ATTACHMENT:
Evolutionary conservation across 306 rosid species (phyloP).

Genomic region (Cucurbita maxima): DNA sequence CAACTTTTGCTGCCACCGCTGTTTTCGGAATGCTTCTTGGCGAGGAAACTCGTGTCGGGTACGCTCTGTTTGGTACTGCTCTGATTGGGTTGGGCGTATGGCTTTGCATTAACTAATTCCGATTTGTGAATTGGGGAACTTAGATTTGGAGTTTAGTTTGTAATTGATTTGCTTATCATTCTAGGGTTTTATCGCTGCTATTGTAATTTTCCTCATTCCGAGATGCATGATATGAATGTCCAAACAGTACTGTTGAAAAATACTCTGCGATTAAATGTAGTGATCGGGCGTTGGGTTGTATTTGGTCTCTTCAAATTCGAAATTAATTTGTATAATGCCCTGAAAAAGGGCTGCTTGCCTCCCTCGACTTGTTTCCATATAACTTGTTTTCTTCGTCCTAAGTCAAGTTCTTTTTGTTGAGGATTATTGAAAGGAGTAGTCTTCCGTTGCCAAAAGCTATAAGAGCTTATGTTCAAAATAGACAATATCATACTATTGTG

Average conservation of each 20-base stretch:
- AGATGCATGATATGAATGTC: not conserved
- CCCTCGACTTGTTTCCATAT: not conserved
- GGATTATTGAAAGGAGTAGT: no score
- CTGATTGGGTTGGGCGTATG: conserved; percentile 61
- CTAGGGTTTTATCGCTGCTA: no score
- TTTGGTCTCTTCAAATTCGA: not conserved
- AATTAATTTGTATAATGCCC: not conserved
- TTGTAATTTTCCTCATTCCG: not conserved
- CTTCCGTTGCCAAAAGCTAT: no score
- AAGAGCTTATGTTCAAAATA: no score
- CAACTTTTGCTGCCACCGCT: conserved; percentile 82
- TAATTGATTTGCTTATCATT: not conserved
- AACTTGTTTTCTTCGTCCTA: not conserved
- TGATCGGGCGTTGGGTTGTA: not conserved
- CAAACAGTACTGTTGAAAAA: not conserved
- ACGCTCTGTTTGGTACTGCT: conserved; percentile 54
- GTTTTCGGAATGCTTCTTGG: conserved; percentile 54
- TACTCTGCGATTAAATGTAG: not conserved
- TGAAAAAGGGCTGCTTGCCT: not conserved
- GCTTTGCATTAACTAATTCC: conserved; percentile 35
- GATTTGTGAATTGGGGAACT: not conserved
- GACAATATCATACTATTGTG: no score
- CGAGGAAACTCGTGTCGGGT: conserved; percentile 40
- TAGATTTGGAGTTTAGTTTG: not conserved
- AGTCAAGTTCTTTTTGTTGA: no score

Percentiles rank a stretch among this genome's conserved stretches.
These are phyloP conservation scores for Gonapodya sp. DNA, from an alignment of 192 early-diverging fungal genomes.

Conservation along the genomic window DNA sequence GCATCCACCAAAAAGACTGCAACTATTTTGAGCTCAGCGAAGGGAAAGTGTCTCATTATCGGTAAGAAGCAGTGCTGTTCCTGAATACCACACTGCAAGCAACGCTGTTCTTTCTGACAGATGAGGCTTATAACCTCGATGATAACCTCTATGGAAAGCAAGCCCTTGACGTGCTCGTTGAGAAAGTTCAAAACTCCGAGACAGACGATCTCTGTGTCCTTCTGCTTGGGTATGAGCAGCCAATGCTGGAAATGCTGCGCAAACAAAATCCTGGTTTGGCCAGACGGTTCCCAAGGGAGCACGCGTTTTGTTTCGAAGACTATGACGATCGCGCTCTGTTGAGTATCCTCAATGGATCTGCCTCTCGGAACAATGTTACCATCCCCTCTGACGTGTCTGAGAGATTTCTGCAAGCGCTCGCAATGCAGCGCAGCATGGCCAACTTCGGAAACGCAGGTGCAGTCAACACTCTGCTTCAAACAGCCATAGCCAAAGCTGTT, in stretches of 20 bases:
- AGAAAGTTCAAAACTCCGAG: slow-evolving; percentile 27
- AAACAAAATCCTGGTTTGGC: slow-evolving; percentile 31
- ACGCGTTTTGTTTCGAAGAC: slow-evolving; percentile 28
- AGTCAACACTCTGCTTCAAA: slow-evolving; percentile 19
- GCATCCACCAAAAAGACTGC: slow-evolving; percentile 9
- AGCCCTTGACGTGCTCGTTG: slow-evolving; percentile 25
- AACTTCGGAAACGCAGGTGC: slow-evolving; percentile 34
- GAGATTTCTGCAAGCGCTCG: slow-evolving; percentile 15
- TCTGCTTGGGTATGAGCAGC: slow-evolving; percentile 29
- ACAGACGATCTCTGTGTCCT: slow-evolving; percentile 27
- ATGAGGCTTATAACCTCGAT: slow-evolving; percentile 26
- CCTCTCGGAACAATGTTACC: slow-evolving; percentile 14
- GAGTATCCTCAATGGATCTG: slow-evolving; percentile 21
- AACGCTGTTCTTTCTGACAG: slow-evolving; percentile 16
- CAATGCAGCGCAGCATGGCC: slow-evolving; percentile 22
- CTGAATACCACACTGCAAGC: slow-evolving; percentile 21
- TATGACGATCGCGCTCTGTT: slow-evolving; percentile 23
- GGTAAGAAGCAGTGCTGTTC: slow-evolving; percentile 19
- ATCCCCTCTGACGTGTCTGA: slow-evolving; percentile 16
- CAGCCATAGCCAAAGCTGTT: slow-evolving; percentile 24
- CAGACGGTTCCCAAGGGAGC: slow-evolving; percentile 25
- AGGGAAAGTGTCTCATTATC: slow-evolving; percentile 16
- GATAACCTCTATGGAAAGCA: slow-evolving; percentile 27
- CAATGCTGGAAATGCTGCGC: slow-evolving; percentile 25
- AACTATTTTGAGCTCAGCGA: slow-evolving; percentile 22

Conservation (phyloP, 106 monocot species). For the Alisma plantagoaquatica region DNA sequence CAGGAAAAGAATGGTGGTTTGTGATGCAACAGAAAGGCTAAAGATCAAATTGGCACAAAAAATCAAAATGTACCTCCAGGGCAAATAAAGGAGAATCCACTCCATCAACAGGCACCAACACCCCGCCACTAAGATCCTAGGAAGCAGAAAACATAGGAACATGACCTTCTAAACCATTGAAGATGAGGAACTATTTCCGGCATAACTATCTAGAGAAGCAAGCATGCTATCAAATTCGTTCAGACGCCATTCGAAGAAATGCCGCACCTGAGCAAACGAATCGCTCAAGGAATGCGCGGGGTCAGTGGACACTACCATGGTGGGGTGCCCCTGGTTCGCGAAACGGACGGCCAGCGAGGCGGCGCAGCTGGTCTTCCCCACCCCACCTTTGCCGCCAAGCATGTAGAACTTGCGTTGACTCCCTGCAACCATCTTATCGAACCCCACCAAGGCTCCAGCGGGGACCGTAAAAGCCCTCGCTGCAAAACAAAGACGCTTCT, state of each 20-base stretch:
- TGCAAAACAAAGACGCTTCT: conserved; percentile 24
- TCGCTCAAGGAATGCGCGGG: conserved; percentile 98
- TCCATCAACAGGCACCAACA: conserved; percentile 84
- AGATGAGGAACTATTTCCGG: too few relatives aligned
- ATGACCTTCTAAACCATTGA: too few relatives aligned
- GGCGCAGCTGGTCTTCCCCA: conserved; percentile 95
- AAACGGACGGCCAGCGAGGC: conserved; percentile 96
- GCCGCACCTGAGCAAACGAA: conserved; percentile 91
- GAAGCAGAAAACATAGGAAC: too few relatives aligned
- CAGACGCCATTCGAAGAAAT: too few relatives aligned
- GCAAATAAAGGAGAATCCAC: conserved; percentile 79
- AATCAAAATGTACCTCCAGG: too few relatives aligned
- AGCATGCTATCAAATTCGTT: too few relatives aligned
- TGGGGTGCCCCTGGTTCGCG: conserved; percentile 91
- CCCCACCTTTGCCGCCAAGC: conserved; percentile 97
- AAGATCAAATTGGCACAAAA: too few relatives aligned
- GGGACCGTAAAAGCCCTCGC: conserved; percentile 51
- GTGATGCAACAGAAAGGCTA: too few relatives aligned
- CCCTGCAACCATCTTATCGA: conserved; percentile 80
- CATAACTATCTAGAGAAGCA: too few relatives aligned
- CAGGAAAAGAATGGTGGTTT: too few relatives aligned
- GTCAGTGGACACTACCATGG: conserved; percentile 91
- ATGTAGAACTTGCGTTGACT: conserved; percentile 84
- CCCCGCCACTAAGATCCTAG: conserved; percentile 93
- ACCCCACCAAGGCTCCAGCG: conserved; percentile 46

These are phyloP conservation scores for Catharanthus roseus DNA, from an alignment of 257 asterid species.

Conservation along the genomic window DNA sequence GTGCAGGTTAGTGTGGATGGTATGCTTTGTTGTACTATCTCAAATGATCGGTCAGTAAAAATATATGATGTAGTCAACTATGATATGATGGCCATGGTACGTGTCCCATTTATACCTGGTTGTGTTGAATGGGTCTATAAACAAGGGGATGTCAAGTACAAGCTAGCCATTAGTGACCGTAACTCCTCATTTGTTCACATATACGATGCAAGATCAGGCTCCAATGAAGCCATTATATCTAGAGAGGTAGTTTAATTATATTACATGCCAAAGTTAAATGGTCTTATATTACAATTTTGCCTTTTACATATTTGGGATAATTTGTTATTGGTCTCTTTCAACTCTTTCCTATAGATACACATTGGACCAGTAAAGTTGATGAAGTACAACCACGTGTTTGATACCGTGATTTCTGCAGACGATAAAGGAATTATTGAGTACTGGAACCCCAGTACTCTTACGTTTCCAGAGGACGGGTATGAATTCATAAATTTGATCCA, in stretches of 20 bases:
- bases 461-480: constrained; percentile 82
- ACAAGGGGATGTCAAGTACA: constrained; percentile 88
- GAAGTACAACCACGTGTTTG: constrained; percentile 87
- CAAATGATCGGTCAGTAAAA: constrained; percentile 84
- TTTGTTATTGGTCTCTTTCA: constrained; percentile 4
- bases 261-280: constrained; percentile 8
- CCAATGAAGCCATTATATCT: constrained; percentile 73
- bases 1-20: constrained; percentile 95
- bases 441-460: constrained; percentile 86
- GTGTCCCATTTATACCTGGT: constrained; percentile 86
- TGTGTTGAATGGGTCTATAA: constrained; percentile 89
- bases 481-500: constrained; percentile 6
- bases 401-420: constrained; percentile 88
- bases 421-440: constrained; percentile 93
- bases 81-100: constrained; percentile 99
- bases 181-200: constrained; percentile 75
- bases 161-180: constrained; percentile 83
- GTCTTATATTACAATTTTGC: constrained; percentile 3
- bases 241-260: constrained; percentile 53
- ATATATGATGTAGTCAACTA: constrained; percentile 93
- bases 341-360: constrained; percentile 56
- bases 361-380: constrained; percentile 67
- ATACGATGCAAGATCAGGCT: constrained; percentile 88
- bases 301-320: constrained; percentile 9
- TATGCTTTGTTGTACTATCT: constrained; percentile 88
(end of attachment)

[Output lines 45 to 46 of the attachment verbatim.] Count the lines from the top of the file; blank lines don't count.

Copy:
- AACGCTGTTCTTTCTGACAG: slow-evolving; percentile 16
- CAATGCAGCGCAGCATGGCC: slow-evolving; percentile 22